The US Dec. of Indep. is also not really that aspirational (dpf is wrong)... it has the brief flowery preamble about self-evident truths that everyone remembers but its body is a detailed laundry list of bitches aginst the King etc.. And of course it's absolutely *nothing like* the Treaty of Waitangi even in its flowery bits (dpf is wrong 2). The exact American equivs of the ToW (which Amercians generally never refer to - but they're important to first peoples) are here.

The right to establish government isn't a blueprint for the exercise of legitimate authority (that in principle everyone had a say in) that a written constitution is (dpf is right, james is wrong). The government by rights established in nz was the local branch of the British imperial super-state with its largely unwritten constitution. (Talk about stepping into a cocked slingshot!) The ToW is the on-ramp to the freeway (with some buffers for the mergers - the Treaty's audience) not the freeway (or its design).

But what is blindingly obvious to one reader of the Treaty (me say - admittedly, on my own account, not part of the intended audience) is not so to many others. That's the sort of document the treaty is - it both says too much and also too little and much of its signifcance depends on filling in various back-stories, all of which can be told in various ways. Putting the ToW front and center of anything now therefore asks for trouble and in a sense just gets its logical category wrong.... but, who knows, maybe the "healing our history"/general contrition/reparation benefits that i/s bangs on about really are substantial so maybe that's a mistake worth making/risk worth taking. (Neil may be wrong.)

Posted by Anonymous : 7/20/2006 09:49:00 PM

Neil: this isn't about what you swear by; it's what you swear to do. And I think that in modern New Zealand (as opposed to Bill Massey's or Rob Muldoon's or Don Brash's New Zealand), having those wanting to hold public office as MPs, cabinet ministers, judges, work in the armed forces or the police, or become citizens swear to uphold the Treaty (in addition to doing whatever job they're doing, and/or respecting the democratic values of New Zealand - see the Oaths And Declarations Act 1957 and Oaths Modernisation Bill for the details) seems entirely appropriate.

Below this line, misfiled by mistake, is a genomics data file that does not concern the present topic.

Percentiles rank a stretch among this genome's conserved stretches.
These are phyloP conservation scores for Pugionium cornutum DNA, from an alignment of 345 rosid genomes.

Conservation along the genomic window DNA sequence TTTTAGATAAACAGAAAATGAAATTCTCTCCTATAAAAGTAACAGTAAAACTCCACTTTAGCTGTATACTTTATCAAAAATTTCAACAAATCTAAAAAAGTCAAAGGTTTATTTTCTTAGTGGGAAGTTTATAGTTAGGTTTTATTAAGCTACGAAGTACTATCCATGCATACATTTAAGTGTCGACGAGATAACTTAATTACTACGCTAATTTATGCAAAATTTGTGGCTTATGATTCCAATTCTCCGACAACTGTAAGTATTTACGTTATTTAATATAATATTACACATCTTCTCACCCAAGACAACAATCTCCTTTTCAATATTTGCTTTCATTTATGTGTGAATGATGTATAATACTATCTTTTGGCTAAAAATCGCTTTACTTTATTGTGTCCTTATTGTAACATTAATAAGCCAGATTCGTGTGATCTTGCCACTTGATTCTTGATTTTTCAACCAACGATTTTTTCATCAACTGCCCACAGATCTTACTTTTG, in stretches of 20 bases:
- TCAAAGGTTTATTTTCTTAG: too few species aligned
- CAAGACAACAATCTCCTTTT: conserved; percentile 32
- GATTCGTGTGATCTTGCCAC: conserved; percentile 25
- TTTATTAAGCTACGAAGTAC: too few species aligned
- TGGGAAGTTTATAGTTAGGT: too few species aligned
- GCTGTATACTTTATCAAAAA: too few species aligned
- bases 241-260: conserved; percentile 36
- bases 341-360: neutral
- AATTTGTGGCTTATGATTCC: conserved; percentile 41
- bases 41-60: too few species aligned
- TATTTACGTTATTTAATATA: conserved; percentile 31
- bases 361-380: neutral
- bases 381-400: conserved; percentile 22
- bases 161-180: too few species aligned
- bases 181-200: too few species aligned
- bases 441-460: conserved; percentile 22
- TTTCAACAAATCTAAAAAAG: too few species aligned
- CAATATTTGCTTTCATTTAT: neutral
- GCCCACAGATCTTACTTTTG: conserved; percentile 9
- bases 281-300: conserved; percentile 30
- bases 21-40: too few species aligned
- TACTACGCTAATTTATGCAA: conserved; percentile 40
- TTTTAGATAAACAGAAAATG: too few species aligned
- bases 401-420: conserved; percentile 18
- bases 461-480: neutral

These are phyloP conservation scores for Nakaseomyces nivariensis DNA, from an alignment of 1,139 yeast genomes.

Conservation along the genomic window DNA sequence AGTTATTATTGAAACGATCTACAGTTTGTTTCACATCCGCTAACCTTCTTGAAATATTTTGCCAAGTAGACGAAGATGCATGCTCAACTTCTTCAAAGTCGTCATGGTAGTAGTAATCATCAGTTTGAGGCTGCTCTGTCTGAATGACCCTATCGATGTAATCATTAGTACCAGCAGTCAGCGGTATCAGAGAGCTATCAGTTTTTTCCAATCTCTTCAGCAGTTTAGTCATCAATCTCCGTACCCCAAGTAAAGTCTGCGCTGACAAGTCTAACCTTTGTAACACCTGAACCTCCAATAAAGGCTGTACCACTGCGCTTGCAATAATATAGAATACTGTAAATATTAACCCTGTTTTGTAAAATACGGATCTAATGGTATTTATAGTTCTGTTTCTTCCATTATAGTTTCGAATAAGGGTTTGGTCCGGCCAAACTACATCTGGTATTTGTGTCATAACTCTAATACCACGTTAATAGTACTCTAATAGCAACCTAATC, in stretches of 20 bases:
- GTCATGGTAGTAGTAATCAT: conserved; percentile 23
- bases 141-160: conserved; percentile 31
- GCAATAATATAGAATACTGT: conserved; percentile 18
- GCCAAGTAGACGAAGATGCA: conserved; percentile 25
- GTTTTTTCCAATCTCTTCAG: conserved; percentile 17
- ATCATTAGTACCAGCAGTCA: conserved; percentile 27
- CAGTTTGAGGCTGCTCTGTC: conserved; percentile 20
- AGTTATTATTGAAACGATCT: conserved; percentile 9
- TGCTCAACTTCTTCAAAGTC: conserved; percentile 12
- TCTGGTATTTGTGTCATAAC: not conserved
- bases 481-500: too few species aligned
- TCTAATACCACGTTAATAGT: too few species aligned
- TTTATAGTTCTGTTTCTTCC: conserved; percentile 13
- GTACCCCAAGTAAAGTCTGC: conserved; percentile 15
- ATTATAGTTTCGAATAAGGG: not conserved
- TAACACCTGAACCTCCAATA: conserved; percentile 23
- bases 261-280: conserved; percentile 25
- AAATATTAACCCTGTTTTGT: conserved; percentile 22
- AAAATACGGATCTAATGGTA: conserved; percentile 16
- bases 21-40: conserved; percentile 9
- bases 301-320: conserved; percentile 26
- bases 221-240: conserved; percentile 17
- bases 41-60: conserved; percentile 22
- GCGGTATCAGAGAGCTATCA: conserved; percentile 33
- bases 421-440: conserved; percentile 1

As for "discrimination", how do you feel about having to swear to serve the monarch? Or doesn't that count?

Posted by Idiot/Savant : 7/21/2006 12:24:00 AM

Which text (Maori or English) would they be swearing to, would they be swearing to the letter of the treaty, or its "living" (i.e. changing) interpretations, and who in their right minds swears allegiance to a piece of paper anyway? It's not even a document filled with ideals, it's a governance arrangement.


Posted by Anonymous : 7/21/2006 01:32:00 PM

M'lud: I assumed that Sharples and i/s were talking about the Maori version together with its transltion back into english.... that's all activists in the area really rate and, from my perspective, it has the advantage of confirming the audience for and sectarian character of the document. And while you're right that the ToW contains no ideals (at least not without some serious tea-leaf reading), you're wrong about it containing a governance arrangement...It doesn't any more than a simple "for sale" sign contains the thing sold. It really is just an on-ramp to the British empire addressed to the natives and giving them some basic assurances. i/s's question about "What/who are you gonna swear to? The Queen?" is a good one for Brits too who want to step away from the archaisms of monarchy, but they don't have a written constitution either so it's as difficult for them to answer as it is for us. The ToW is no answer for us to that question, indeed it's absolutely the wrong *sort* of thing to answer that question... but NZ-ers have never shown much interest in or talent for getting things like this right before, so the smart money says they won't now either.

Posted by Anonymous : 7/21/2006 08:34:00 PM